While you’re paying down debt, set financial goals to encourage you to look beyond where you’re at and have ambitions to work towards. This could be anything you want: buying a house, paying for your children’s college, going on a trip to see your family, or enrolling yourself in higher education or a certification program to further your career.
- Establish or Revise Estate Planning Documents
If you’ve already had your estate documents prepared, great work! If you haven’t, there’s no time like the present! Estate planning can feel like a grim topic, so it may be helpful to view these documents in a positive light as something to bring you peace of mind. They are your backup plan if something were to happen that rendered you unable to care for yourself and your family. There are a few basic documents you’ll want to have, and it’s good to review them every few years to confirm that they’re an accurate reflection of your wishes and needs.
First up is a durable power of attorney, sometimes called a financial power of attorney, which permits a person of your choosing to manage your finances if you’re unable. This person is called your agent, and you can decide what authorities they have. This could be anything from accessing your bank accounts and paying bills to collecting benefits and overseeing investments.
Next is an advanced health care directive, also called a living will, that states your preferences for medical treatment in a variety of end-of-life scenarios. Coinciding with this document is a health care power of attorney, which allows you to select someone you trust to make medical decisions for you, and a HIPAA Waiver to allow your medical information to be released to your loved ones.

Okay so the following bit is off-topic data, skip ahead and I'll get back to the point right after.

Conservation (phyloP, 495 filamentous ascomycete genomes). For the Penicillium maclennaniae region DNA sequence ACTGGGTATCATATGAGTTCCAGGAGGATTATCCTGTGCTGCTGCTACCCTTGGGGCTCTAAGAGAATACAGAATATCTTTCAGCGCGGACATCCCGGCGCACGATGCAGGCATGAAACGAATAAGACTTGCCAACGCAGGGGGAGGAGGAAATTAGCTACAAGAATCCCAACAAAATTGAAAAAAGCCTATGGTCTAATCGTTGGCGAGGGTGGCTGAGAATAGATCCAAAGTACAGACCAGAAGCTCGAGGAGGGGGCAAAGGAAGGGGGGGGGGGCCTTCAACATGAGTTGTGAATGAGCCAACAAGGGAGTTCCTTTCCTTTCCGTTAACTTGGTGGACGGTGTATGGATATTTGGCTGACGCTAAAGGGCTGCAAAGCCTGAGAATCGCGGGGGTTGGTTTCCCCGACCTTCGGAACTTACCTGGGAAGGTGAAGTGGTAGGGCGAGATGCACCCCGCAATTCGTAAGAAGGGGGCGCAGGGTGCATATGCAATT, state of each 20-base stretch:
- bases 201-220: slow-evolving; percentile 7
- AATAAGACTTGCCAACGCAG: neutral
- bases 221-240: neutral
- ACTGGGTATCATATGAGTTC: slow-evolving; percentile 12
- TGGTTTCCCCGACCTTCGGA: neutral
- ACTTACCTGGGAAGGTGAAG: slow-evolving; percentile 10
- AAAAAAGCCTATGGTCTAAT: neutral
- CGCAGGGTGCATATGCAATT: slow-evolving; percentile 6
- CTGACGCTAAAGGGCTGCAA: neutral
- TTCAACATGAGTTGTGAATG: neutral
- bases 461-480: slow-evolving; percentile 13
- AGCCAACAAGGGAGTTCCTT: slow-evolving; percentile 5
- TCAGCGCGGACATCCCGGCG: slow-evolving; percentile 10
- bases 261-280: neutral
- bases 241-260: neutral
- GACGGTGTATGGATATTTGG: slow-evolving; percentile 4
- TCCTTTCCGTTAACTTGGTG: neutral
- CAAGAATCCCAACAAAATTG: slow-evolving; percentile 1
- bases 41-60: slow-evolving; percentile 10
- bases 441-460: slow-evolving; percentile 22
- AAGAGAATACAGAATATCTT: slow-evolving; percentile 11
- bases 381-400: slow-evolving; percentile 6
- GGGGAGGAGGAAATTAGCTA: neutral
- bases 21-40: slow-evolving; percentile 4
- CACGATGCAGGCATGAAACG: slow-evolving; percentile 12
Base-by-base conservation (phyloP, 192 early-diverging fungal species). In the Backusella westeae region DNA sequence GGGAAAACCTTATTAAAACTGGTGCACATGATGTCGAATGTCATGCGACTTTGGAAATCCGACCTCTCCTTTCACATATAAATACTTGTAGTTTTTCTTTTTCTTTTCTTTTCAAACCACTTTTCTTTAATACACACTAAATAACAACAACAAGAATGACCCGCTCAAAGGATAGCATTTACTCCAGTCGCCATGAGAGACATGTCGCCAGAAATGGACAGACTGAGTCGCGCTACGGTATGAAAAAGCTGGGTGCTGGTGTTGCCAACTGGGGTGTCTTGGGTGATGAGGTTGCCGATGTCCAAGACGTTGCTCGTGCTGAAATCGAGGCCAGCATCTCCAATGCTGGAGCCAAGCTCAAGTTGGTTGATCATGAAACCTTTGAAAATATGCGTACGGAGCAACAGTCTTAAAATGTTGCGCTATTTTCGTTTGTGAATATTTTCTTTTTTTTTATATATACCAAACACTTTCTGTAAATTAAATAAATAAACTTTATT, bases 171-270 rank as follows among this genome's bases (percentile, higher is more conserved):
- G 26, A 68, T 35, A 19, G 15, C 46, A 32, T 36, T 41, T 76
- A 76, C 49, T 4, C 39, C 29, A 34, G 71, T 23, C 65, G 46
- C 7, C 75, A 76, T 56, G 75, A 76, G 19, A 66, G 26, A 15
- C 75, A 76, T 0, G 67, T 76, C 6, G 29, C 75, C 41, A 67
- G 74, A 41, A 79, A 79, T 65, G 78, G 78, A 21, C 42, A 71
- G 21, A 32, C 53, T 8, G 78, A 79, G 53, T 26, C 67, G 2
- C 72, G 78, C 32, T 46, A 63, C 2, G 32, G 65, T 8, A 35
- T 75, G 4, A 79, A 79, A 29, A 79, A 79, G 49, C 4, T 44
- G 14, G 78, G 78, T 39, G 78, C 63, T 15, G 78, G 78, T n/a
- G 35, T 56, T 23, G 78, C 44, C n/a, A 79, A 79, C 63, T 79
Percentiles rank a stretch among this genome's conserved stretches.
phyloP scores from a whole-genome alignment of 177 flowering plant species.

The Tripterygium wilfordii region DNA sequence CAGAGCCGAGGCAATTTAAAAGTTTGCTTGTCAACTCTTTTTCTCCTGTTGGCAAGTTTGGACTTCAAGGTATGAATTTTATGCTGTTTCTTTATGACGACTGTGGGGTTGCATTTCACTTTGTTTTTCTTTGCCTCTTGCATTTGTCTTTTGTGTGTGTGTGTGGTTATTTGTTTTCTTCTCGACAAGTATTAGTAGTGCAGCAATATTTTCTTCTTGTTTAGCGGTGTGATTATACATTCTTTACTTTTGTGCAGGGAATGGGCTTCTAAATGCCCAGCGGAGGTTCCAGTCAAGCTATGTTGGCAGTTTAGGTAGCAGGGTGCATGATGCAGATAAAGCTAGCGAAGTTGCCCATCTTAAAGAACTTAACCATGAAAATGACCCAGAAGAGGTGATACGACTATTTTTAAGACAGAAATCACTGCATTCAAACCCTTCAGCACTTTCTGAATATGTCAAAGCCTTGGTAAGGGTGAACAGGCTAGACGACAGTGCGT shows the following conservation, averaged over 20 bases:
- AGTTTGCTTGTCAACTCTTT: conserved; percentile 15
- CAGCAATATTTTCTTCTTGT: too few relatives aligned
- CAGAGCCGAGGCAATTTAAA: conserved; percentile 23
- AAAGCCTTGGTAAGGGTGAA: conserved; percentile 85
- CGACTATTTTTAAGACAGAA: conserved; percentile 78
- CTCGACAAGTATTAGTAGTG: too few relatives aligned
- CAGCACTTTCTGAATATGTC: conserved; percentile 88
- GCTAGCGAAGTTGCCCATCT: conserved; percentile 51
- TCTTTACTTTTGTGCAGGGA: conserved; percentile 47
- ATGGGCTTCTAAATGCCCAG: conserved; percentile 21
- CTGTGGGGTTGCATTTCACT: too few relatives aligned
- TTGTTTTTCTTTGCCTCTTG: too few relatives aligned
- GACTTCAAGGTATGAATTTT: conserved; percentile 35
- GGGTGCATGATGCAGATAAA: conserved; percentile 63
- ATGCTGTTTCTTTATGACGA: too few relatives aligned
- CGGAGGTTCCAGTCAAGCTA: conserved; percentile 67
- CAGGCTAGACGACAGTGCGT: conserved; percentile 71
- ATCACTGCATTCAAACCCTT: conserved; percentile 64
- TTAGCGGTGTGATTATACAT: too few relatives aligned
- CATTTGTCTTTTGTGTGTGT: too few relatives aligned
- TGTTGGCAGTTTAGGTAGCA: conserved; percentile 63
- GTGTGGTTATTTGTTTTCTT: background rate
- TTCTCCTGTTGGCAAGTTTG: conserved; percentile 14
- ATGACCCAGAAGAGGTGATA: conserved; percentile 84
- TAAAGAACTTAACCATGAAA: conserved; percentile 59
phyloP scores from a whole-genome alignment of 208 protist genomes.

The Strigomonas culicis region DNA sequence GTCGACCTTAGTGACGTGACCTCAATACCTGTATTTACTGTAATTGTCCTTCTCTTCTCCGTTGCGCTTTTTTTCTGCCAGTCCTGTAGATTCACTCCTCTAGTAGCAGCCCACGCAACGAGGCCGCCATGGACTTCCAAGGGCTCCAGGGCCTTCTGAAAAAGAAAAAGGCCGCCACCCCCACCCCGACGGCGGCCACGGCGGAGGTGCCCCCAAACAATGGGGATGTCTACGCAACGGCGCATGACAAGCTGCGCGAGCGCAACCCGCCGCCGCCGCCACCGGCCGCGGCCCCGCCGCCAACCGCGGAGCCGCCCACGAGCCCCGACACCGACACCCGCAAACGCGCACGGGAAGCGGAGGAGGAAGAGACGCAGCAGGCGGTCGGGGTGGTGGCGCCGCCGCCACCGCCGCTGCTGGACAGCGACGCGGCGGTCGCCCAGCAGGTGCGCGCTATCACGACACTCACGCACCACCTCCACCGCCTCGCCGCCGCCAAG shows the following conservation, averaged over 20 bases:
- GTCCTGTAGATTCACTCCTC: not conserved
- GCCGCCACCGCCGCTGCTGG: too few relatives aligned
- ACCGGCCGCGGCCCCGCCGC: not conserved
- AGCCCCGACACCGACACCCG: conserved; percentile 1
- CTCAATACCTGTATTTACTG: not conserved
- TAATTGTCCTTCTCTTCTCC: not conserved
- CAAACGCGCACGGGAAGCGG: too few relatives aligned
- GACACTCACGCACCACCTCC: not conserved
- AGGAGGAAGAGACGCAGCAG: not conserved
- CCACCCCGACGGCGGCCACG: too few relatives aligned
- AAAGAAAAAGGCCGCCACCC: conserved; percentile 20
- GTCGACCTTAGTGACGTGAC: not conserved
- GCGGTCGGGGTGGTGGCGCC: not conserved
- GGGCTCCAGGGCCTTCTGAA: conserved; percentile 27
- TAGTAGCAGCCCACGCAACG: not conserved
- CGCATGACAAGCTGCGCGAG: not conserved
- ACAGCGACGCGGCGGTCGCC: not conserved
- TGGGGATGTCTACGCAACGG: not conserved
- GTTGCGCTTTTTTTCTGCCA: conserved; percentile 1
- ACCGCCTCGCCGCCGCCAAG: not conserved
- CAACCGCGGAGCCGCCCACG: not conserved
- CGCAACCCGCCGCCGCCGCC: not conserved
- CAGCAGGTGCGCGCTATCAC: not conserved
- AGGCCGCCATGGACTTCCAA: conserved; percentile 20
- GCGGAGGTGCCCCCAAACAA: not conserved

Finally, you’ll want to have a will in place to ensure your assets are distributed according to your instructions if you were to pass and to nominate someone as your children’s guardian.
- Purchase Life Insurance or Review Existing Coverage
Piggybacking on the topic of estate planning is life insurance. Life insurance is very important, especially in a single parent household, because if something happens to you, it will help support your child’s ongoing care. It’s a safety net to provide for everyday expenses, college, and more. Even if you have already purchased a policy, you should regularly review your coverage to verify it’s adequate for your child’s needs. It’s recommended that the death benefit be at least ten to fifteen times your annual income, cover college expenses, and account for what it would cost to pay off any outstanding debt. Though your child won’t be responsible for your debts, co-signers are, and your property can be seized for any loans that weren’t cosigned.
When it comes to life insurance, you can either choose term or whole coverage. Both have pros and cons that are worth researching and discussing with an insurance professional when you shop around for policies. In general, “term” is more affordable, but it eventually expires, and “whole” is quite expensive as it’s more of an investment that never expires. When naming a beneficiary for the policy, keep in mind that minors can’t legally accept life insurance proceeds, so it’s preferred that you name their future guardian or a trust as the beneficiary to make sure the payout doesn’t end up contested in court.
Though this list may feel like more homework than your child already brings home, we hope it will help you feel more knowledgeable as you navigate finances as a single parent. Financial security is a crucial part of feeling secure and in control of your present and future. If you aren’t sure how to tackle one of the topics on this checklist, reach out to a trusted professional, such as a CERTIFIED FINANCIAL PLANNER™, with your questions.